CitationBenefield, Halei C.; Zirpoli, Gary R.; Allott, Emma H.; Shan, Yue; Hurson, Amber N.; Omilian, Angela; Khoury, Thaer; Hong, Chi-Chen; Olshan, Andrew F.; & Bethea, Traci N., et al. (2021). Epidemiology of Basal-Like and Luminal Breast Cancers among Black Women in the AMBER Consortium. Cancer Epidemiology, Biomarkers & Prevention, 30(1), 71-79.
AbstractBACKGROUND: Evidence suggests etiologic heterogeneity among breast cancer subtypes. Previous studies with six-marker immunohistochemical classification of intrinsic subtypes included small numbers of black women.
METHODS: Using centralized laboratory results for estrogen receptor (ER), progesterone receptor (PR), human epidermal growth factor 2 (HER2), proliferation marker Ki-67, epidermal growth factor receptor (EGFR), and cytokeratin (CK)5/6, we estimated case-only and case-control odds ratios (ORs) for established breast cancer risk factors among cases (n=2,354) and controls (n =2,932) in the African American Breast Cancer Epidemiology and Risk (AMBER) consortium. ORs were estimated by ER status and intrinsic subtype using adjusted logistic regression.
RESULTS: Case-only analyses by ER status showed etiologic heterogeneity by age at menarche, parity (versus nulliparity), and age at first birth. In case-control analyses for intrinsic subtype, increased body mass index (BMI) and waist-to-hip (WHR) ratio were associated with increased risk of luminal A subtype, while older age at menarche and parity, regardless of breastfeeding, were associated with reduced risk. For basal-like cancers, parity without breastfeeding and increasing WHR were associated with increased risk, whereas breastfeeding and age ≥ 25 years at first birth were associated with reduced risk among parous women. Basal-like and ER-/HER2+ subtypes had earlier age-at-incidence distribution relative to luminal subtypes.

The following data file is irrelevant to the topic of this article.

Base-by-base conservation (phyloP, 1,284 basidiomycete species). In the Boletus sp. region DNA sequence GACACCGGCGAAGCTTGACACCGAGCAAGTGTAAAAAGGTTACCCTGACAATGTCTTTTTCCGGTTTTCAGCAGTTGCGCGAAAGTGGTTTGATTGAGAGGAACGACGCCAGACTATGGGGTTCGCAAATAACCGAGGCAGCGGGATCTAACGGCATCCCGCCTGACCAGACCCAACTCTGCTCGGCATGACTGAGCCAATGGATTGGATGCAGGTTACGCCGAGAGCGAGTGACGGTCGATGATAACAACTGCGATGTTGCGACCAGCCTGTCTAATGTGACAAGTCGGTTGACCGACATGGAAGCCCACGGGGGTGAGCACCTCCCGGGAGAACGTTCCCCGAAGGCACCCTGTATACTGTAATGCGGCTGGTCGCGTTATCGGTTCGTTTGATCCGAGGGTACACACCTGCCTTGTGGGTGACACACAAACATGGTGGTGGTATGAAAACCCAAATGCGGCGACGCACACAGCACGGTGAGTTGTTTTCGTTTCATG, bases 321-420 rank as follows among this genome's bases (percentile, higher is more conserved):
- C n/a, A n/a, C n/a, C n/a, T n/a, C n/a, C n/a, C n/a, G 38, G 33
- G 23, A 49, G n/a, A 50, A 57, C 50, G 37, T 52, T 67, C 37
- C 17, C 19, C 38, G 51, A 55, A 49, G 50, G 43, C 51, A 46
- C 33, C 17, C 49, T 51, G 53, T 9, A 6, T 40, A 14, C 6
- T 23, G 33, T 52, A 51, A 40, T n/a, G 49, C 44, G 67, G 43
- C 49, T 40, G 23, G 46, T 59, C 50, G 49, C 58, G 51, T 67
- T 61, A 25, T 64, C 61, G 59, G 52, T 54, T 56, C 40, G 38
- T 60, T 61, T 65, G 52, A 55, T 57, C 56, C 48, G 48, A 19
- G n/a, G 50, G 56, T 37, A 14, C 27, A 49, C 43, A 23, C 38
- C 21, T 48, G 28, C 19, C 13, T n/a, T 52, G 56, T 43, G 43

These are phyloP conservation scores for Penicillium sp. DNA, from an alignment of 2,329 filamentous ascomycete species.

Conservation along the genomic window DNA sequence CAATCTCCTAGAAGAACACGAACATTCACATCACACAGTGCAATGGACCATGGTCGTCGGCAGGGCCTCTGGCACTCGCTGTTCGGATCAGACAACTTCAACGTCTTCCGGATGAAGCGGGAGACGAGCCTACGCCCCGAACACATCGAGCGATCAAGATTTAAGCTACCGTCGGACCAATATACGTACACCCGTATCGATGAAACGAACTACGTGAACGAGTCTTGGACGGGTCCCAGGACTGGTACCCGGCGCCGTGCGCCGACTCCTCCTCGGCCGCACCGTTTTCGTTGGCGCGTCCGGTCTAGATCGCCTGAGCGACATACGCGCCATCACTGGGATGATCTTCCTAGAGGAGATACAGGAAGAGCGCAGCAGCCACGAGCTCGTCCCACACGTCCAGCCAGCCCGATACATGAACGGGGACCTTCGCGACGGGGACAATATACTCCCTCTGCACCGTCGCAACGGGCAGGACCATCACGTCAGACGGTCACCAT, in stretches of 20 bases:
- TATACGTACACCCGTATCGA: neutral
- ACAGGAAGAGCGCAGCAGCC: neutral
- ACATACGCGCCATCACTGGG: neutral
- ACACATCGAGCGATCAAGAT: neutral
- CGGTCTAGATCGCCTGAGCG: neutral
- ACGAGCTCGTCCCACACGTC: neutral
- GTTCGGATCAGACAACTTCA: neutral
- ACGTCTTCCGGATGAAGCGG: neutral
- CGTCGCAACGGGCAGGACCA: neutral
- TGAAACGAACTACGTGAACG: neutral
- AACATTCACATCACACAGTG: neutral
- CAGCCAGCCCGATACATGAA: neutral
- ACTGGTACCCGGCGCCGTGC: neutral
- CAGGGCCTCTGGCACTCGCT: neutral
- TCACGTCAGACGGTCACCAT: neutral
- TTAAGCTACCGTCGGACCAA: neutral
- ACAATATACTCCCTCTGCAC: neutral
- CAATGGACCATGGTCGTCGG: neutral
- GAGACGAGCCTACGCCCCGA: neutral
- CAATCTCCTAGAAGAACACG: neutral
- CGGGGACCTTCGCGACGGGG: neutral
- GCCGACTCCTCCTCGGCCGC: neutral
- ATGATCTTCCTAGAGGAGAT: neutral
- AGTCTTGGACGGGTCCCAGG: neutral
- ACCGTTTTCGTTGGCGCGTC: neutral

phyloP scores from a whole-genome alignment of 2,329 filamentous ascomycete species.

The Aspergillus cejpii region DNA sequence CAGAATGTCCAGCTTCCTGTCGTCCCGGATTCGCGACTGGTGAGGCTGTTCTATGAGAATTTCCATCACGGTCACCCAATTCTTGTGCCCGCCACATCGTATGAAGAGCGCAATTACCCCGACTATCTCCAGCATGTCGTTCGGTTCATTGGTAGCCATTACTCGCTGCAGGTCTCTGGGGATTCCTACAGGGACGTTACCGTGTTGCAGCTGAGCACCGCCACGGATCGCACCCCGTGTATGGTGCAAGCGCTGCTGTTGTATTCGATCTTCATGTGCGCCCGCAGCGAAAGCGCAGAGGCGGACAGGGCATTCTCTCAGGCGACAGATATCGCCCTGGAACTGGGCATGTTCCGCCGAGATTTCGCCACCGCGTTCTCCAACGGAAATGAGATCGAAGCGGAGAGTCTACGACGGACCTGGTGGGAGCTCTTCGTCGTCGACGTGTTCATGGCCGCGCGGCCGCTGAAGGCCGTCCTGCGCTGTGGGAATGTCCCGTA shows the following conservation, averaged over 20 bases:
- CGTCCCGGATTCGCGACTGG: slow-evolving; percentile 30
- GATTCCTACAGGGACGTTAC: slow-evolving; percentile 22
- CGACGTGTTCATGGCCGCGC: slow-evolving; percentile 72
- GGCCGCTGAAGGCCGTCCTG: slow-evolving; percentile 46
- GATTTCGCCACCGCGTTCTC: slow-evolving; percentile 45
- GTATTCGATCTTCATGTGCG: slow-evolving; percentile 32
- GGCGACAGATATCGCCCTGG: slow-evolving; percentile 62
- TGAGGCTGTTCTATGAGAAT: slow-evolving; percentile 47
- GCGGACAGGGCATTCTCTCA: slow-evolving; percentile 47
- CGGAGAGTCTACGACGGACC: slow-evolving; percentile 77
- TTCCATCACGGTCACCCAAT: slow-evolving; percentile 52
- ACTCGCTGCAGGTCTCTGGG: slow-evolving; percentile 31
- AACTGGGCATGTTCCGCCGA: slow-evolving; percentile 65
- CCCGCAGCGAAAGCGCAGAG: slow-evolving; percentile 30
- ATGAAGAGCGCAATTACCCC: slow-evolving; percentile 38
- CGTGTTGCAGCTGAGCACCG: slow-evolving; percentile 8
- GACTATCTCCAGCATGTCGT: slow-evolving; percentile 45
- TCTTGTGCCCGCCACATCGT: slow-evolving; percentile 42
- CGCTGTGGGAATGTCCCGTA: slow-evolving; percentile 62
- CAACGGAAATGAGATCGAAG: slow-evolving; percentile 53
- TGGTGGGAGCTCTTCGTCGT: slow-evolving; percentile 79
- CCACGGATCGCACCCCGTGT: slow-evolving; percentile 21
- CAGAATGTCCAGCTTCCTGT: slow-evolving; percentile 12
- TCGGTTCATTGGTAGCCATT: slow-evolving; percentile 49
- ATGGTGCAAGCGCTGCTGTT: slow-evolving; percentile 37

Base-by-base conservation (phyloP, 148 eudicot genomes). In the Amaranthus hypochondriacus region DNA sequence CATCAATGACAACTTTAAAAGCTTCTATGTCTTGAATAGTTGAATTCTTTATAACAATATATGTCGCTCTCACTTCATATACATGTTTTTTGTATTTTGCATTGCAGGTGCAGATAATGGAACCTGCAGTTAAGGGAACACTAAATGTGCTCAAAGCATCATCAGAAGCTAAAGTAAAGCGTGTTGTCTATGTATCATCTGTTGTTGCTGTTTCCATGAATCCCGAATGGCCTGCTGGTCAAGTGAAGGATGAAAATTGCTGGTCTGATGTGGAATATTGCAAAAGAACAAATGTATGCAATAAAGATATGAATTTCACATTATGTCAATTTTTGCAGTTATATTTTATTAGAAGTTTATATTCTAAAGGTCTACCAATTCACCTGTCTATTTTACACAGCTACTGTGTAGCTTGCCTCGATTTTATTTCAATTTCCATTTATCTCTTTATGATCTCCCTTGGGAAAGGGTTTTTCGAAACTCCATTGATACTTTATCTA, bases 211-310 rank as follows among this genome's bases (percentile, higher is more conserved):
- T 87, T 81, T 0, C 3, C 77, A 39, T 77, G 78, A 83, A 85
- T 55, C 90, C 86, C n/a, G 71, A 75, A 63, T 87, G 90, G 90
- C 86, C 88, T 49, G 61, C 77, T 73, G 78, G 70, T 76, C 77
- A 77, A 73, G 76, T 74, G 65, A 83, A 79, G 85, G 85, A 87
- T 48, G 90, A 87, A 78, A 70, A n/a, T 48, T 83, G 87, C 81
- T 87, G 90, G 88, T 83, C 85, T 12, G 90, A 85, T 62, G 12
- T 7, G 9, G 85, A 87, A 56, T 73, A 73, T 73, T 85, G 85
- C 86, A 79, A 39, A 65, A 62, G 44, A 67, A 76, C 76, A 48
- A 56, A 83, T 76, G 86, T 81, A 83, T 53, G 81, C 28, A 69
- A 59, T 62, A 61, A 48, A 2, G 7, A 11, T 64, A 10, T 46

CONCLUSIONS: Breast cancer subtypes show distinct etiologic profiles in the AMBER consortium, a study of over 5,000 black women with centrally assessed tumor biospecimens.
IMPACT: Among black women, high WHR and parity without breastfeeding are emerging as important intervention points to reduce the incidence of basal-like breast cancer.
Reference TypeJournal Article
Journal TitleCancer Epidemiology, Biomarkers & Prevention
Author(s)Benefield, Halei C.
Zirpoli, Gary R.
Allott, Emma H.
Hurson, Amber N.
Olshan, Andrew F.
Bethea, Traci N.
Bandera, Elisa V.
Palmer, Julie R.
Ambrosone, Christine B.
Troester, Melissa A.
Data Set/StudyAfrican American Breast Cancer Epidemiology and Risk (AMBER) consortium
Carolina Breast Cancer Study
Black Women’s Health Study
Women's Circle of Health Study